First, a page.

For Edgar [Hoover], the war really began nearly two years before Pearl Harbor, with a letter from a retired boxer. Gene Tunney, the undefeated world heavyweight champion of the twenties, had often met Edgar and Clyde [Tolson] on their frequent visits to Yankee Stadium. Now, in early 1940, he found himself passing on a discreet message from a man he had first met at military boxing events in his youth, a man who had since become a top-level British secret agent.

Head of "BSC Cabal,' Code Name Intrepid
This was William Stephenson, known to millions today as the protagonist of A Man Called Intrepid, the best-selling book about his achievements in World War II. Stephenson, a Canadian the same age as Edgar, was an extraordinary figure...[whose] mission, when he asked Tunney to make contact with Edgar, was under the personal command of Winston Churchill ... [then the] First Lord of the Admiralty, [who] had been engaged in secret correspondence with President Roosevelt for months. 
So it seems that, leading up to WWII, Tunney was being used by British Intelligence to make contact with the man who then headed FDR's primary medium of civilian intelligence--both foreign and domestic--with regard to either getting help with Britain's need for weapons to fight the Nazis or with regard to getting the Americans into the war. The question is whether Tunney was interested for patriotic or financial reasons. To answer this questions requires more insight into his personal as well as business relationships. 

Sam Pryor's Role

The British were--at that time when Tunney was being used (1940) to carry messages to J. Edgar Hoover--fighting for their life, hoping to draw the United States into the war against Germany.

The excerpt which follows appeared in an article entitled "The 'miracle man' of 1940: a look at the behind-the-scenes intrigue that catapulted unknown Wendell Willkie to head the Republican ticket in 1940--and guaranteed FDR an unprecedented third term," published by The New American, a bi-weekly magazine associated with the John Birch Society, one of the first purveyors of what is now commonly known as "conspiracy theories". It serves to clarify how the British saw their role in the war vis a vis the United States government:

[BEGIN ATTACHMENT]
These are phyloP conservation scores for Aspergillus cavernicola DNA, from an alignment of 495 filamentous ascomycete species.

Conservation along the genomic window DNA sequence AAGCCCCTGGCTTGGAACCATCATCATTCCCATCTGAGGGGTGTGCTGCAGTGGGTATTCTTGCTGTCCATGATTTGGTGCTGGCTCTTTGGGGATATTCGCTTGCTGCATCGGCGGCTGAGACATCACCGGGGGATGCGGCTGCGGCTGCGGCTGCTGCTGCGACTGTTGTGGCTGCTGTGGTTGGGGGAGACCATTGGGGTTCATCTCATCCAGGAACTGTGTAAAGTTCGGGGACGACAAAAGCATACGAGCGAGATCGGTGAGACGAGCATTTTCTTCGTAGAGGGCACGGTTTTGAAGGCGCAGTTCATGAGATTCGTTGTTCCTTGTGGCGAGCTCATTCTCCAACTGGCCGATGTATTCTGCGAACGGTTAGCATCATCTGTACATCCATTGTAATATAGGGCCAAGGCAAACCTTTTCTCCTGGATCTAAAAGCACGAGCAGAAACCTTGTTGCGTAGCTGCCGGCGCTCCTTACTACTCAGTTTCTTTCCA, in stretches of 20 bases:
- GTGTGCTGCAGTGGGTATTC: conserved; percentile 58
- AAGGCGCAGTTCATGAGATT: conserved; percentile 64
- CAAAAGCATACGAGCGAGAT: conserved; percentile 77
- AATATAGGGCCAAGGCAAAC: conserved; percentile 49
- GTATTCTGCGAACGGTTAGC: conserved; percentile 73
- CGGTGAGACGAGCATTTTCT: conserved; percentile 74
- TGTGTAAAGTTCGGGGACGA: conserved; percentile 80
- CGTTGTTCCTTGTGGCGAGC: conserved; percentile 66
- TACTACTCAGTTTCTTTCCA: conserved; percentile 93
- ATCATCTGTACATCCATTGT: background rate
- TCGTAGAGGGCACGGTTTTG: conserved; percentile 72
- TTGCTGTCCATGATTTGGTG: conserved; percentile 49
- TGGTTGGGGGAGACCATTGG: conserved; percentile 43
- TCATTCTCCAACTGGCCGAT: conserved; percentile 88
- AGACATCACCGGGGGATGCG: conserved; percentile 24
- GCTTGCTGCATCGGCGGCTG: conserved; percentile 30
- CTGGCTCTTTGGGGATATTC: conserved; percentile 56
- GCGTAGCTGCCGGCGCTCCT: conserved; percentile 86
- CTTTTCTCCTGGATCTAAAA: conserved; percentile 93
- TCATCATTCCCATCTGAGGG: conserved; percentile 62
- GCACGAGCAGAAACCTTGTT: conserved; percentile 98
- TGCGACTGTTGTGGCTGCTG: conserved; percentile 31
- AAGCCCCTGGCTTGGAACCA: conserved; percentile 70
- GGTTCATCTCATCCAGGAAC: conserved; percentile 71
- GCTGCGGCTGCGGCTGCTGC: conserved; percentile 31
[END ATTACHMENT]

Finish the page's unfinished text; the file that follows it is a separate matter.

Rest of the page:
British agent Bickham Escott, who said that when he was recruited he was told: "If you join us, you mustn't be afraid of forgery, and you mustn't be afraid of murder." In light of these admissions, is it outlandish to ask if some of the unexplained and "convenient" deaths of the period may have been "assisted" by the BSC's [British Security Coordination] operatives? In the context of the Willkie nomination, the sudden death of convention manager Ralph Williams (a Taft man) and his replacement by Sam Pryor (a Willkie-Rockefeller-FDR-BSC man) [also Tunney's best friend] now looks suspiciously propitious. Wild speculation? Perhaps. But, perhaps not.

"Clearly," writes Prof. Mahl, in Desperate Deception, "the major purpose of BSC was to conduct aggressive offensive operations against those it saw as enemies of Britain." However, he notes, this "included not only Hitler's agents in the United States, but those who simply wished to remain uninvolved in the European war." That included American citizens, especially prominent politicians, who were tagged with the pejorative label of "isolationist."

This false label grotesquely implied that Americans who adhered to the traditional view of our Founding Fathers against foreign intervention and entanglement were somehow trying to retreat into a fantasy world in which our country would be sealed off from all intercourse with foreign nations. Even worse, the BSC cabal did everything possible to associate the isolationist tag with Naziism and fascism.

James Joseph ("Gene") Tunney is a New York City boy who became one of the great celebrities of the years between the wars.... Gene Tunney made several million dollars in the ring, and after he quit, he put it [the money$] to work for him. He is a director of such companies as the Schick Safety Razor Company, Independent Bank of Commerce, Quaker City Life Insurance, Technicolor, and Eversharp, Inc., as well as others. Gene commutes to his New York office from his Stamford, Connecticut, home daily. [Source: "My Fights With Jack Dempsey," a chapter in The Aspirin Age 1919-1941, (1949).]